“I don’t know. But I can’t take people looking at me. We can’t talk about him, of course, but I’d see the pity in their eyes. Or worse, they’d ignore me. Act like nothing happened. Like he never existed. I haven’t even told my son that his father’s dead. I don’t know how to begin.”

It would be evening soon.

The sky was free of clouds.

The row of aspen saplings that separated her backyard from her neighbor’s had turned to gold overnight, the coin-shaped leaves twittering in the breeze. She could hear the wooden wind chimes clanging on the back porch beside the door. It was moments like this—the visual perfection underscored with a reality she could never know—that she feared would one day drive her to insanity.

“You’ve done well here,” Pilcher said. “The difficulties with Ethan were the last thing I ever wanted. I hope you believe that.”

She looked at Pilcher, stared straight into his black eyes.

“I don’t know what I believe,” she said.

“Your son’s inside?”

“Yes, why?”

“I want you to go in and get him. I have a car parked out front.”

“Where are you taking us?”


He shook his head.

“Are you going to hurt Benjamin?”

Pilcher struggled onto his feet.

He stared down at her.

“If I wanted to hurt you, Theresa, I would take you and your son in the middle of the night, and no one would ever hear from you again. But you already know this. Now go get him. I’ll meet you out front in two minutes.”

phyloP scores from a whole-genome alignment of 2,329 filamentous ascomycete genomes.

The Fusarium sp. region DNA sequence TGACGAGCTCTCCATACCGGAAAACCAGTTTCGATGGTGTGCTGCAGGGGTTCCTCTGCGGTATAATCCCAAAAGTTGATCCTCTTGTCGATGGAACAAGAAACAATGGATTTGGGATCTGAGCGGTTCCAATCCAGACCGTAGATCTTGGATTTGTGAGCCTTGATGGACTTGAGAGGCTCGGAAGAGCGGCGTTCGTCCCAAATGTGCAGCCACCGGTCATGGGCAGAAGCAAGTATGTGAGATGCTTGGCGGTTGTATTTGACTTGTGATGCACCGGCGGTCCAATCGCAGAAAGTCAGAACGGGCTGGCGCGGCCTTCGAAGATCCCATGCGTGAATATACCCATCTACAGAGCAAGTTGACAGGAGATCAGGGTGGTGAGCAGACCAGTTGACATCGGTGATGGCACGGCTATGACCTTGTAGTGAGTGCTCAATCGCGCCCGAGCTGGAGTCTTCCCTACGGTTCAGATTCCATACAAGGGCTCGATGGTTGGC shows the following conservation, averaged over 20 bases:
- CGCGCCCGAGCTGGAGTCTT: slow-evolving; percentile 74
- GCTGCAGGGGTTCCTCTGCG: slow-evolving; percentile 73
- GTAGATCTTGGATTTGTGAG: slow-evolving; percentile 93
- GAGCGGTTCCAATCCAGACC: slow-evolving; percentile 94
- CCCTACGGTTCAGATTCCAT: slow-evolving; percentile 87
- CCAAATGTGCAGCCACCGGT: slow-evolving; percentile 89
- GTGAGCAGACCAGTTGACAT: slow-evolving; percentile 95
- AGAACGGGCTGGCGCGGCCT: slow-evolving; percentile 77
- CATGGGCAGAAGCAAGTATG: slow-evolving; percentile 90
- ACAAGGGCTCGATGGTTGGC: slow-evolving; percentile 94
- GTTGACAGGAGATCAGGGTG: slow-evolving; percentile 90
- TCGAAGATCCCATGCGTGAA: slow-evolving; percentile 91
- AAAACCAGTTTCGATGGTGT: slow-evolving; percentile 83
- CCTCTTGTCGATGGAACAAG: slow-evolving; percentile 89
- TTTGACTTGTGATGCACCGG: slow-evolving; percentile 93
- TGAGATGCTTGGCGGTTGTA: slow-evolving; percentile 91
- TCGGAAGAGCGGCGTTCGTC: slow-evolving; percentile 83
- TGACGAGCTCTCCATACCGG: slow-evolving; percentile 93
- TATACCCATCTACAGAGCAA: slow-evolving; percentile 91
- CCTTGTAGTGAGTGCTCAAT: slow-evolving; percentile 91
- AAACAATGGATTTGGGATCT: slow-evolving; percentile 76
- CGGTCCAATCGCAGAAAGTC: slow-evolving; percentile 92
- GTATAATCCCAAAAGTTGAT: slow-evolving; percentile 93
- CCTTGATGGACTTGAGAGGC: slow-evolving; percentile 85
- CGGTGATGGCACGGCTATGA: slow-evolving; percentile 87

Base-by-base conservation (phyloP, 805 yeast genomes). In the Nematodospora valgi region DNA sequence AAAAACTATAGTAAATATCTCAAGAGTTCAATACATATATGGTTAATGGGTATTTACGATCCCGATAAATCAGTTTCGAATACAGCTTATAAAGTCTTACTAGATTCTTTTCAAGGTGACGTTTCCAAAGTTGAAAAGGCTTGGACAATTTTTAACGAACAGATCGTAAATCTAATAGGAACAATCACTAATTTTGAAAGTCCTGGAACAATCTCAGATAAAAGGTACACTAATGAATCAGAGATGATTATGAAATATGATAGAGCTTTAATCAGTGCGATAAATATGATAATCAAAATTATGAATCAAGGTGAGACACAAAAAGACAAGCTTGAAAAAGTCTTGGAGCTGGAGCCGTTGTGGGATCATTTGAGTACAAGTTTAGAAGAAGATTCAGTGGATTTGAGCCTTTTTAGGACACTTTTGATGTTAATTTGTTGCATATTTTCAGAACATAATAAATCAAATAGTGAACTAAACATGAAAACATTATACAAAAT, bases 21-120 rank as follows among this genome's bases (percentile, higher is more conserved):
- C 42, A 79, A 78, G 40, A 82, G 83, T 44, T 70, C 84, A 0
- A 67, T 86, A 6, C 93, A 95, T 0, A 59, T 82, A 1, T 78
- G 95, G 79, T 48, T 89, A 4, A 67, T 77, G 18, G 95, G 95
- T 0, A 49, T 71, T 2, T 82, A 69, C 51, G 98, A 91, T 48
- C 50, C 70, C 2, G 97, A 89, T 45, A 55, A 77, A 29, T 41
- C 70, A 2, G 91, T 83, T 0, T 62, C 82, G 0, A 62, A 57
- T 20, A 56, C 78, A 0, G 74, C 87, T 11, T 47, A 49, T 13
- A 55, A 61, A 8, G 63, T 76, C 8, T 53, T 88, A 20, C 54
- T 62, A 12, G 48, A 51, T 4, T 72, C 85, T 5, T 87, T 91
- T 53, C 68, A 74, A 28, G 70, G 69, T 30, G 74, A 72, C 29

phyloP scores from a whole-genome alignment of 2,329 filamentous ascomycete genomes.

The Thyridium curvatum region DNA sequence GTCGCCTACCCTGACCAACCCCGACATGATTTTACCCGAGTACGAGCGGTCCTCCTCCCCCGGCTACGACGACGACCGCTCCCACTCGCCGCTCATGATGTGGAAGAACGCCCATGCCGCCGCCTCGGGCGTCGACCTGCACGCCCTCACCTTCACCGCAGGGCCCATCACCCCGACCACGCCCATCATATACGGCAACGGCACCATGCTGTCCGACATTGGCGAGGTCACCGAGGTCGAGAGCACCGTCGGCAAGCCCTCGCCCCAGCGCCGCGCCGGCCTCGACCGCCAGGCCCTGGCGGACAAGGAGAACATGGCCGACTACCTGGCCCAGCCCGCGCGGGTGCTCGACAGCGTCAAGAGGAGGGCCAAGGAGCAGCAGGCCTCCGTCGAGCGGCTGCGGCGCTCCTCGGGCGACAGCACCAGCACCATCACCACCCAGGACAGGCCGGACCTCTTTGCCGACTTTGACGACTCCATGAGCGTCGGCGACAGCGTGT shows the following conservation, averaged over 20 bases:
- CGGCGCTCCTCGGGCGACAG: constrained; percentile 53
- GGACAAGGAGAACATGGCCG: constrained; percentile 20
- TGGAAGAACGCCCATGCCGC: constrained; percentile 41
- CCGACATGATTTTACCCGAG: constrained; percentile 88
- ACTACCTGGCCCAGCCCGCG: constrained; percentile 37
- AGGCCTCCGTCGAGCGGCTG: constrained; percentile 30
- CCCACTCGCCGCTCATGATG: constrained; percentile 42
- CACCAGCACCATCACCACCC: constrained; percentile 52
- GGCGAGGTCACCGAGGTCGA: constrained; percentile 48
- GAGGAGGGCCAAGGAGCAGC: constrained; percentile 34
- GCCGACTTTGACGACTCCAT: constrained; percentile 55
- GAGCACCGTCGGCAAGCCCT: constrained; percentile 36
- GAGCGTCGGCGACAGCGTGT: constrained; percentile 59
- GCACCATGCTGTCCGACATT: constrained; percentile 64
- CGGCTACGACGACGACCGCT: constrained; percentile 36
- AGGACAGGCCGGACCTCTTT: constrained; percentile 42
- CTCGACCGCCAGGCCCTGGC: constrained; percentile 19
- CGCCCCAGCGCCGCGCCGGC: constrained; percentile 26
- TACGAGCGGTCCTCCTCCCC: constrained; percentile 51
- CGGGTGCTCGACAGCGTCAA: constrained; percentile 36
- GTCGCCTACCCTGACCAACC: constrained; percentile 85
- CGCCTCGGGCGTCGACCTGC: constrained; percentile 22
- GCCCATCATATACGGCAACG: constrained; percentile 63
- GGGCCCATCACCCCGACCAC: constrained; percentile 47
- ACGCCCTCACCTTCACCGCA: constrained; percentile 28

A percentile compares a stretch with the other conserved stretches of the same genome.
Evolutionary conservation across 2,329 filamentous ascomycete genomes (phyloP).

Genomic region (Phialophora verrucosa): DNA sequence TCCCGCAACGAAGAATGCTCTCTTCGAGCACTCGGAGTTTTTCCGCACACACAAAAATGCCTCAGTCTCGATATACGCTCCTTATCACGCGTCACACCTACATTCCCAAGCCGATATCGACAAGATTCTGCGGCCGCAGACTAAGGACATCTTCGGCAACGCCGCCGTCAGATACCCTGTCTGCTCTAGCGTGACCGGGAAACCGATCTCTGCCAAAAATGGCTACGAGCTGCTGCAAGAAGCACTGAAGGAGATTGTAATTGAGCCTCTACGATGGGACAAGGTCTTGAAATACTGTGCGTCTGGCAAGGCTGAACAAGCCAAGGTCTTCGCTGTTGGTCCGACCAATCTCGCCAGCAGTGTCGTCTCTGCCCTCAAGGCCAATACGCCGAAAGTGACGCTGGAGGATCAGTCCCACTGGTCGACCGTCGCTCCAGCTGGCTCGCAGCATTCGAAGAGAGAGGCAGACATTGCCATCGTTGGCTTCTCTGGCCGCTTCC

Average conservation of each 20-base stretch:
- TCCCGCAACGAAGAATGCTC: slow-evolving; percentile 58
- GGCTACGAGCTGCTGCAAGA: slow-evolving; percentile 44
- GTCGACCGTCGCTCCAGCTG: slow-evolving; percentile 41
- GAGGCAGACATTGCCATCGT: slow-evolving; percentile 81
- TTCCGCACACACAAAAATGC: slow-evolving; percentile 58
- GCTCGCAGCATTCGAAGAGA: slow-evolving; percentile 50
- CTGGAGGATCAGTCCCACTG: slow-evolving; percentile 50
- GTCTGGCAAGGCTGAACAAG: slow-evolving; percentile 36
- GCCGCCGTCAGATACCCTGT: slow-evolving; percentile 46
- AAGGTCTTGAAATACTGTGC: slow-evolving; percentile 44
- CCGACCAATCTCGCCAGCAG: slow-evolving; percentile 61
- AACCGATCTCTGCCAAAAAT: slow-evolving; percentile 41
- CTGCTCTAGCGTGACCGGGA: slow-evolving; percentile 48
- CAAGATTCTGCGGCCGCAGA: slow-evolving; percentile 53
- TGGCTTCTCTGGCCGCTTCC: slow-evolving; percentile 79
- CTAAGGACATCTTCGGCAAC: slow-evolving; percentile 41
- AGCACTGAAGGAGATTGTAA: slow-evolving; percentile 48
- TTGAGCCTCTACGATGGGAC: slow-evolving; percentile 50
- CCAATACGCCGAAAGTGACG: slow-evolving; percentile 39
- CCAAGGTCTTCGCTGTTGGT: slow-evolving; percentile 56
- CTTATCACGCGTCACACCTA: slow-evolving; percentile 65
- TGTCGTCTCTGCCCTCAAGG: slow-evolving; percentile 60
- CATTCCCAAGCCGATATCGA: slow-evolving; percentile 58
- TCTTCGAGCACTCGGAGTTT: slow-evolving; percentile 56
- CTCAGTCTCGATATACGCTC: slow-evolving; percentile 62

Ethan stared into the air duct.

The fit was going to be tight, maybe impossible with the hoodie.

He pulled out of the sleeves and tugged it off and tossed it over the ledge, gooseflesh rising on his bare arms. Figured his feet would be responsible for most of the propulsion and decided to come out of his socks as well so he wouldn’t slide.

He got his head through the opening.

At first, his shoulders wouldn’t fit, but after a minute of wriggling, he finally maneuvered himself halfway inside, arms splayed out ahead, feet struggling to push him the rest of the way, the thin metal freezing against his toes.